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Topic: Reseting in Software (Read 2 times) previous topic - next topic

JanD

Hello,

is there a way to reset the Arduino (well, it is an ATmega644, programmed with the bootloader from here)?

I have read a bit and found out you can only use the WDT timer, but it seams the Arduino bootloader was in the way for this. Is it the same for the ATmega644 bootloader?

Jan

PaulS

It would be much better if you fixed the problem that requires you to reset the Arduino.

JanD

It's not a problem, it's a feature. Then I send a specific command via Serial, the board should "start from the beginning", with other words, reseting.

Jan

PaulS

Quote
Then I send a specific command via Serial, the board should "start from the beginning", with other words, reseting.

What is it that you think "start from the beginning" should do? Resetting the Arduino is almost certainly not what needs to be done. If it really is, just close and reopen the serial port. The Arduino will reset when you do that.

JanD

#4
Dec 01, 2011, 01:31 pm Last Edit: Dec 01, 2011, 01:36 pm by JanD Reason: 1
Quote
What is it that you think "start from the beginning" should do?

Reinit all variables, simply start everything from the beginning, as if the power just would have been connected.
Quote
If it really is, just close and reopen the serial port.

Ahh.. If it only would be so simple...

Ok, the problem is, I have to disable to serial reset, because it may happen the ATmega "changes master" (program controlling it). But, I still need to reset it at some points, so for that I need to have a reset command that executes a software reset.

Jan

EDIT: Small change: In my first post I sad the wrong link for the bootloader. I use the bootloader from here, it's the core files I'm using from avr-developers.

AWOL

You could do the same "call 0" that the bootloader does; as has been pointed out many times here before (I'm a little surprised your search didn't find them), it isn't exactly a reset, but it is as close as you can get with a software-only solution, unless you invoke the watchdog.
"Pete, it's a fool looks for logic in the chambers of the human heart." Ulysses Everett McGill.
Do not send technical questions via personal messaging - they will be ignored.

JanD

Do you mean "asm volatile ("jmp 0x0000");" when you say "call 0"?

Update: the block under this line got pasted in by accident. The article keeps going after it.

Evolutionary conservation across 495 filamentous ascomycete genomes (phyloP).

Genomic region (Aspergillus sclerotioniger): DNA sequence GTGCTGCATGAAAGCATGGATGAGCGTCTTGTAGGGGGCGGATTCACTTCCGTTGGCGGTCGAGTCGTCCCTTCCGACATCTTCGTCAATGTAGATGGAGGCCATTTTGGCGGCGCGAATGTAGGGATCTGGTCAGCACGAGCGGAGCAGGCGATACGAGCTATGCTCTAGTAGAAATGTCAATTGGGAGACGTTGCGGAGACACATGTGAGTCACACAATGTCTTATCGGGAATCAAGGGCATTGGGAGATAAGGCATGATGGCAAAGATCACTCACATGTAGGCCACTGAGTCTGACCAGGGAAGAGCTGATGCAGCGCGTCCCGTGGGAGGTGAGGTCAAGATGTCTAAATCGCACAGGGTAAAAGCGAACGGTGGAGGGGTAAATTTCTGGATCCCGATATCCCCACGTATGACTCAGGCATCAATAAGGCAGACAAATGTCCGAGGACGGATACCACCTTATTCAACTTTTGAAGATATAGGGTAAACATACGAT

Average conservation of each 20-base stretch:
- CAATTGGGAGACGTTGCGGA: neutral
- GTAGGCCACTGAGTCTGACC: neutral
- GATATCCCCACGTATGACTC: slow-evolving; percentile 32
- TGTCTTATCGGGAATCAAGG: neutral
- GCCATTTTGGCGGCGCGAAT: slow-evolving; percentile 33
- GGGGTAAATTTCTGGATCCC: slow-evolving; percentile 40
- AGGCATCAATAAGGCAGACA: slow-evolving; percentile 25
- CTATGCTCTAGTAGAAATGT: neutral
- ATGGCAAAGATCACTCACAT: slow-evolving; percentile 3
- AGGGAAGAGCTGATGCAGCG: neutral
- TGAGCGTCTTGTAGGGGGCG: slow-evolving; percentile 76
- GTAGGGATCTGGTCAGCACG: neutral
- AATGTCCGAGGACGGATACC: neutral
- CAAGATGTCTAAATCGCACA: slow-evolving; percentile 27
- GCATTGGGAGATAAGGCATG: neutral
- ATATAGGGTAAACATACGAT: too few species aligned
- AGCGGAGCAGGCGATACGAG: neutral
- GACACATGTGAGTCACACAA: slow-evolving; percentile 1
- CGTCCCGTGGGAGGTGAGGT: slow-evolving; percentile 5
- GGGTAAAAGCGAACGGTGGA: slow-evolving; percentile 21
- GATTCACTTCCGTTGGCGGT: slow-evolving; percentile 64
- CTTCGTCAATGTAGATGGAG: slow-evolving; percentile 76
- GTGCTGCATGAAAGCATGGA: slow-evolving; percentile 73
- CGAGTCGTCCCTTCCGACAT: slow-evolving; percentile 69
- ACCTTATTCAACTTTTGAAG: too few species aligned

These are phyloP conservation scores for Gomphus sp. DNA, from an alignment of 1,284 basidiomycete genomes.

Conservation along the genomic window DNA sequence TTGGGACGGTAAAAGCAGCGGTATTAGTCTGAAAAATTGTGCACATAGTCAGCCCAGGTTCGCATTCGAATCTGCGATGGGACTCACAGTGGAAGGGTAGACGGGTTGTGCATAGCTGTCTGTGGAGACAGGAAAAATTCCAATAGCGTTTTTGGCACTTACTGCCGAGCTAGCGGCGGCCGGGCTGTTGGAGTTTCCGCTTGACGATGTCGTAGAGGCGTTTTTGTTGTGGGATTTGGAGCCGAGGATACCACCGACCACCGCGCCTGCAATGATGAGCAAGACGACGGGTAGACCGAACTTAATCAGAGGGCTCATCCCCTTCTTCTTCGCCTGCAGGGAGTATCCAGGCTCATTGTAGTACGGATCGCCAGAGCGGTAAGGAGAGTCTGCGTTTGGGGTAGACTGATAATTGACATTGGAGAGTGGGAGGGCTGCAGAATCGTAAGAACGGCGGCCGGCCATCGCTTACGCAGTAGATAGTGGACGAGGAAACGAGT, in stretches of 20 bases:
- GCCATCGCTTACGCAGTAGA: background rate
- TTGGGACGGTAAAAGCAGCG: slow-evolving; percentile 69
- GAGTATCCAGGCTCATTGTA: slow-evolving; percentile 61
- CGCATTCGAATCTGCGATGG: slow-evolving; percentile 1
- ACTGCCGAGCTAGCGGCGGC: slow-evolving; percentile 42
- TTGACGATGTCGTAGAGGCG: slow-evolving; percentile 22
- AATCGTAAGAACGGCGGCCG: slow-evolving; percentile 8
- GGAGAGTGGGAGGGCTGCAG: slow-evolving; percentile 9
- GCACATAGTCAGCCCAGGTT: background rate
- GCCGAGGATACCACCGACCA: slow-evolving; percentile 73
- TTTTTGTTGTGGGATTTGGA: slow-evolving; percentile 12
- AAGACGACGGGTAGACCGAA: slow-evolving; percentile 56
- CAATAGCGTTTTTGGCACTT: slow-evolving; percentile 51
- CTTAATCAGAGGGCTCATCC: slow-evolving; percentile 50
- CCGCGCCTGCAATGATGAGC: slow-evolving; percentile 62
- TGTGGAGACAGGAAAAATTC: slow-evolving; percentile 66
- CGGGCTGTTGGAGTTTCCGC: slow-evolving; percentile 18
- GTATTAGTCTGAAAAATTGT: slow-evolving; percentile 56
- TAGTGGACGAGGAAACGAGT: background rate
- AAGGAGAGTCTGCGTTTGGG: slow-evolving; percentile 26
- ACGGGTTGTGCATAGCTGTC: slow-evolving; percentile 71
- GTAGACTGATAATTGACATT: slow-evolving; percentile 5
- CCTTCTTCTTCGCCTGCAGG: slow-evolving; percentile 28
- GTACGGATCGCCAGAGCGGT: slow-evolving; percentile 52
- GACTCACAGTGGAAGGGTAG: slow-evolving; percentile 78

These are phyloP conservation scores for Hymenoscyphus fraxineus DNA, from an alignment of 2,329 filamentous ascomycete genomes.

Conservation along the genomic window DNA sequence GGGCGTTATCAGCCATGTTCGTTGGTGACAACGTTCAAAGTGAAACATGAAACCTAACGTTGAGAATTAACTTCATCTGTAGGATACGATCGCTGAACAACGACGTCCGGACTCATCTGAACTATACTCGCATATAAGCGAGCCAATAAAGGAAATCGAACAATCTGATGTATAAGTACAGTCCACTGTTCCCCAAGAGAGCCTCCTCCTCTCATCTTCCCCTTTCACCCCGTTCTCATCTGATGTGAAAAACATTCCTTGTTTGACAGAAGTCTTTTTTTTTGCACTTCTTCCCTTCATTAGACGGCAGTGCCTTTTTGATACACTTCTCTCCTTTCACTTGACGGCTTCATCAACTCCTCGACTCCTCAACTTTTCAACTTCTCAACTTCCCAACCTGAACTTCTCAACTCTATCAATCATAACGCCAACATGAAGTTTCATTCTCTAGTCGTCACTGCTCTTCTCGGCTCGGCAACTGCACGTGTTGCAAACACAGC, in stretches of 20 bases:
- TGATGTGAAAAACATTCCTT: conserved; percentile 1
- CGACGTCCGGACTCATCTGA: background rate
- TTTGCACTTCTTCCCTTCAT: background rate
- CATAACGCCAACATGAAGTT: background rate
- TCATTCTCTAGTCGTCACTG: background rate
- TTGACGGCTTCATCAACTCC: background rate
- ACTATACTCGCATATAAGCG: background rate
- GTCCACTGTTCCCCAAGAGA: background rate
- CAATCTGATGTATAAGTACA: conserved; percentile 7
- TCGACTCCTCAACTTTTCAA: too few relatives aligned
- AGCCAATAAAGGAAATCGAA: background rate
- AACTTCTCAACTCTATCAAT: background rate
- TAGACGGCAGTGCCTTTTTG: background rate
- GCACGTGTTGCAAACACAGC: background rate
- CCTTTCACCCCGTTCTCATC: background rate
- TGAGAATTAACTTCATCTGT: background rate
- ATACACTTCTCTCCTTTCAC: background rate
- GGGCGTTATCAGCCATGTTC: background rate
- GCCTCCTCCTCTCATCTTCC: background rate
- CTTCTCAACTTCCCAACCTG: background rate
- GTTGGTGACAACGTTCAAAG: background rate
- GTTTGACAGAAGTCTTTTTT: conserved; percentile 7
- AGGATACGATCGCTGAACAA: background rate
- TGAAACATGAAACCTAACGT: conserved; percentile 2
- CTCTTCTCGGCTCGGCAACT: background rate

If yes; that isn't enough, the variables wouldn't be reinited then.
If no; haven't found anything like that, what exactly does it do?

I don't have any problems with using the WDT timer, but:
Quote
I have read a bit and found out you can only use the WDT timer, but it seams the Arduino bootloader was in the way for this. Is it the same for the ATmega644 bootloader?


Jan

AWOL

#7
Dec 01, 2011, 01:53 pm Last Edit: Dec 01, 2011, 01:58 pm by AWOL Reason: 1
Quote
the variables wouldn't be reinited then

Why not?

Quote
Do you mean "asm volatile ("jmp 0x0000");" when you say "call 0"?

No, when I say "call", I mean "call".
Code: [Select]
void (*app_start)(void) = 0x0000;
//...
//...
app_start();
(Source: ATmegaBOOT_168.c)
"Pete, it's a fool looks for logic in the chambers of the human heart." Ulysses Everett McGill.
Do not send technical questions via personal messaging - they will be ignored.

JanD

Because:
http://www.arduino.cc/cgi-bin/yabb2/YaBB.pl?num=1242847196 Third post
http://answerpot.com/showthread.php?2498719-Fwd%3A++arduino+software+reset Second post

There are other, similar posts on the net too.

Jan

AWOL

I presume you're referring to this:
Quote
All of the chip's registers, settings and RAM will not be properly initialized.

As far as your sketch is concerned, it will appear as though it has just been booted for the first time, because it will have followed the same path through the pre-"main" initialisation of your sketch.
"Pete, it's a fool looks for logic in the chambers of the human heart." Ulysses Everett McGill.